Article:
In addition, when actors are planning a joint military campaign involving simultaneous air and ground offensives, they usually share intelligence with each other, and the current war is no exception -- the Russians have probably shared battlefield intelligence with Hezbollah in Syria and exposed the group to its intelligence assets. This would not be the first time they have done so. During the 2006 Lebanon war, a joint Syrian-Russian intelligence post located in Syrian territory passed intelligence reports to Hezbollah.

More generally, the group may be getting a good look at how Russian analysts combine signal, visual, and open-source intelligence to present a better picture of the enemy and the battlefield. This likely includes the use of satellite imagery, aerial footage from Orlan-10 drones, advanced signals intelligence capabilities, and electronic warfare elements. Such observations would be particularly valuable because Hezbollah has not had much experience in maximizing visual intelligence from drones and incorporating it with other intelligence.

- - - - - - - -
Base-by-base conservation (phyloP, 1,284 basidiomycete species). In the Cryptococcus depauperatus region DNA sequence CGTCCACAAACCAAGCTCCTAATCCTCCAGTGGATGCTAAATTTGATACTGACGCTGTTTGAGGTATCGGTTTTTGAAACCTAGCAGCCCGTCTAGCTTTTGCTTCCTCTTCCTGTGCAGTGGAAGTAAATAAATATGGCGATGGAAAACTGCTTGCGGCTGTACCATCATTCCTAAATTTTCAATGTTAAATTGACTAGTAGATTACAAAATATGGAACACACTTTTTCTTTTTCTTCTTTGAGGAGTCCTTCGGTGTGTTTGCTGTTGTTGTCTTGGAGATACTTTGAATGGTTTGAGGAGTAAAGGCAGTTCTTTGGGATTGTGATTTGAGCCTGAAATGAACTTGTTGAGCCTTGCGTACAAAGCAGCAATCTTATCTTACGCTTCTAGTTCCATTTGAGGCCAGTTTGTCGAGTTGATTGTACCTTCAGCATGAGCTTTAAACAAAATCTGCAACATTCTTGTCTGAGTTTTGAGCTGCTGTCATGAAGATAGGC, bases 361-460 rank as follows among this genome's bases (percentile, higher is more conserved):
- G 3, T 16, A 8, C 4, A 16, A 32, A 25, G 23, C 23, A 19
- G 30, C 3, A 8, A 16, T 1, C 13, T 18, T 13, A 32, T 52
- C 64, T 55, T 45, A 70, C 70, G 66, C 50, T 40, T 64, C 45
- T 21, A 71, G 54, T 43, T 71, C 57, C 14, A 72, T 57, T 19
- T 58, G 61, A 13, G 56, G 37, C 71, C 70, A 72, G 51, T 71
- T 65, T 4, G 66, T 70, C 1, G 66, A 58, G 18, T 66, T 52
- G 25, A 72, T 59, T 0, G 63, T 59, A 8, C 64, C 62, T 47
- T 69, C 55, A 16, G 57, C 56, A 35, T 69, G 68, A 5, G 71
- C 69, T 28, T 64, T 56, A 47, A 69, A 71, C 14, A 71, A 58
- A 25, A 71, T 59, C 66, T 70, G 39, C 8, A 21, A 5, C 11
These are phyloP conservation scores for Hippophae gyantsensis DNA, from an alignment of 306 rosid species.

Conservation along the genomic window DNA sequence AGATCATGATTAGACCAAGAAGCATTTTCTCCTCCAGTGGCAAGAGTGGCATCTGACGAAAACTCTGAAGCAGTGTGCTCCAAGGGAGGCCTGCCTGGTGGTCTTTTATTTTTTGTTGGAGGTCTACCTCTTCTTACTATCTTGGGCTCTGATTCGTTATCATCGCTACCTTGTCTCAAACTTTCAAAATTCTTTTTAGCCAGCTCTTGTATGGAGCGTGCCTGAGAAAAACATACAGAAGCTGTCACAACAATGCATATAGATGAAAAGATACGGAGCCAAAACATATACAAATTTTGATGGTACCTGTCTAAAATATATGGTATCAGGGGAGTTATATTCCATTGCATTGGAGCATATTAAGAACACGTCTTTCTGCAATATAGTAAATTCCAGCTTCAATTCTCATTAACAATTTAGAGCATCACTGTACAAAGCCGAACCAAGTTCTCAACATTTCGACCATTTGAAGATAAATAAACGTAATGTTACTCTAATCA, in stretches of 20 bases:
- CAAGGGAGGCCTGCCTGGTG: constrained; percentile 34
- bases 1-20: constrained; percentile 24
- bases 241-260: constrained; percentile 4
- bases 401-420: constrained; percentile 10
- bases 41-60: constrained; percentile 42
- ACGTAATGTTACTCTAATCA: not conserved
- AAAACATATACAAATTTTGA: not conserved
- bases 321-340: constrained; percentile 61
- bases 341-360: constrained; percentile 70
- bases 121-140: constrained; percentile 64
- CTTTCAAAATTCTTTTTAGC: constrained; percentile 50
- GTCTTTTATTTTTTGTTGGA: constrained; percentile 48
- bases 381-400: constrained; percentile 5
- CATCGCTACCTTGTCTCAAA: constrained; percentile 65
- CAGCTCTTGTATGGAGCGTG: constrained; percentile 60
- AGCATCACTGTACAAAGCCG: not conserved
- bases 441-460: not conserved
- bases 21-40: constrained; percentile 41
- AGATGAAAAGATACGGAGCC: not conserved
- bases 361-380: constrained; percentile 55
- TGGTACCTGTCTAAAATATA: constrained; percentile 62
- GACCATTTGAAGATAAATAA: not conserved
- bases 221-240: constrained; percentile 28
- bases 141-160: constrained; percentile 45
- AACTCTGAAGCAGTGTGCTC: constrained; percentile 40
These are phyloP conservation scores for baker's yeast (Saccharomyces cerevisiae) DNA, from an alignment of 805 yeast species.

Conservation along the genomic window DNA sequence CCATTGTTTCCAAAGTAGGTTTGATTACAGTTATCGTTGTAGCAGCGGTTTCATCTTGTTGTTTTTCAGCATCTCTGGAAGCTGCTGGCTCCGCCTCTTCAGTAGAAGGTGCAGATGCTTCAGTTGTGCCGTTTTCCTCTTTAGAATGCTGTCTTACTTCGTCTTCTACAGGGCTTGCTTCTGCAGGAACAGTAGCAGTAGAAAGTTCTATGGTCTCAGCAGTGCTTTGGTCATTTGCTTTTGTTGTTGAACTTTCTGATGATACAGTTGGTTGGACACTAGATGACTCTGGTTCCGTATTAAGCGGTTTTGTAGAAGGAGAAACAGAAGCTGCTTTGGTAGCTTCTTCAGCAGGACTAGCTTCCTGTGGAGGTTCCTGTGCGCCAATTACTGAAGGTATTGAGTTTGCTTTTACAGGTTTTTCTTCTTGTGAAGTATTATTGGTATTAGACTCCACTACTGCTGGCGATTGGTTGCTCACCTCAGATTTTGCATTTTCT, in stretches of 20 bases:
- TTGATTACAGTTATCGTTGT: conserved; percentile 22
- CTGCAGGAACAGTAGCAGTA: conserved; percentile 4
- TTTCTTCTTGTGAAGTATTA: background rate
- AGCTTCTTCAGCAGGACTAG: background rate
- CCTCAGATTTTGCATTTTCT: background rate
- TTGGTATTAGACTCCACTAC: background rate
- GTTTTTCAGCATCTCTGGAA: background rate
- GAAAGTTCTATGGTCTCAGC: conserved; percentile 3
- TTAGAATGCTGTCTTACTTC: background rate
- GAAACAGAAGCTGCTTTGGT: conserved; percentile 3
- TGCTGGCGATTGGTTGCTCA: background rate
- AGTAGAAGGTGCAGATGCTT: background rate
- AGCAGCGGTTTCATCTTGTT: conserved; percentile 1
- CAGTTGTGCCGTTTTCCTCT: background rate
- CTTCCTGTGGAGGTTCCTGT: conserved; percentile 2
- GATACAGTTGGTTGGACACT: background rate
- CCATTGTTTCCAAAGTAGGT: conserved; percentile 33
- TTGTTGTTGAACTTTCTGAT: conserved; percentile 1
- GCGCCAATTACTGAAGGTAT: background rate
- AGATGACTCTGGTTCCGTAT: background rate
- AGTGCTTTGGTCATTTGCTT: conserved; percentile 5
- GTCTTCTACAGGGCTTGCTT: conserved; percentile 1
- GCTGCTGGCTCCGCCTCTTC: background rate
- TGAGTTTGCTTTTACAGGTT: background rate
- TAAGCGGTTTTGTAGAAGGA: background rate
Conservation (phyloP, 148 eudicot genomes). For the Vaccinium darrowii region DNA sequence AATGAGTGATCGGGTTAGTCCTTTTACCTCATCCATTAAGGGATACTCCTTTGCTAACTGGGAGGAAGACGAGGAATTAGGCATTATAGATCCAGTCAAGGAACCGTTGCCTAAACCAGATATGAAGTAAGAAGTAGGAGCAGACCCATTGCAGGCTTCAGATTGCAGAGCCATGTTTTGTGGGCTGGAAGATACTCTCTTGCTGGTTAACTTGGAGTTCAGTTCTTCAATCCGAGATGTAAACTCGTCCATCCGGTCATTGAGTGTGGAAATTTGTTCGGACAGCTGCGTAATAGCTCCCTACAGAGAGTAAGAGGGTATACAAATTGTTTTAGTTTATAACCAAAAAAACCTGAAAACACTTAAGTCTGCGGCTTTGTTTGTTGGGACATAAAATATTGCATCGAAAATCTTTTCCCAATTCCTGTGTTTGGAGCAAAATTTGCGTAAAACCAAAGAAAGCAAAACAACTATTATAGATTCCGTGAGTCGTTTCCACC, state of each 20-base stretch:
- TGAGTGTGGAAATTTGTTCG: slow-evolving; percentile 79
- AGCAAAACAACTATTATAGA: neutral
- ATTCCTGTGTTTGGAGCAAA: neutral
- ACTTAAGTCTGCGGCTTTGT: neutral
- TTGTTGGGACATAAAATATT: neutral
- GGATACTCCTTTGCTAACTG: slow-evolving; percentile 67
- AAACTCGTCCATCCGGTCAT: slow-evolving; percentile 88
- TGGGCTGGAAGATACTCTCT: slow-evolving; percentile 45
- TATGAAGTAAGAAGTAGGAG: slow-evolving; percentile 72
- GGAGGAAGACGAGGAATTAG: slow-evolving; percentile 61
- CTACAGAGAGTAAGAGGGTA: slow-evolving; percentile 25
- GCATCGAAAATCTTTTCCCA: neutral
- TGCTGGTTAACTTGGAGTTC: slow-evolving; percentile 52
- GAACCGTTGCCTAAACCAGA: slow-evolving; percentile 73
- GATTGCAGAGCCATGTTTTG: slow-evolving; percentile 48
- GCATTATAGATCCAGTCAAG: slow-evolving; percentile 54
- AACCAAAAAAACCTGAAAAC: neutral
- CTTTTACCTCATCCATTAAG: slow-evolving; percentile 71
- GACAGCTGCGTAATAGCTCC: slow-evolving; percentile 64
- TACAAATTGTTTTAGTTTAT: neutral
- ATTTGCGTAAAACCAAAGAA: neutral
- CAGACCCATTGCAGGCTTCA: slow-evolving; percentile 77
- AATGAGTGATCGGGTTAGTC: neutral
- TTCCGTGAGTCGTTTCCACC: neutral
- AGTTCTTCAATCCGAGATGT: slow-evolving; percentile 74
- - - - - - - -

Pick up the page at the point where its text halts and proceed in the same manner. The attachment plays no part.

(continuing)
Working with the Russians will also help the group learn how to execute complex offensive operations in urban environments. In previous conflicts, Hezbollah tactics focused on guerrilla warfare, with small units responsible for defending their villages or blocking IDF movements. This approach does not apply to many battles in Syria, where Hezbollah has often had to deploy much larger units in offensive operations in tandem with artillery and aerial assets. Russian forces have extensive urban warfare experience, so they likely have many pointers for the group, including how to organize an effective command-and-control structure, how to choose different weapons for different scenarios, how to create additional targets after entering a battlefield, and how to maintain logistical routes.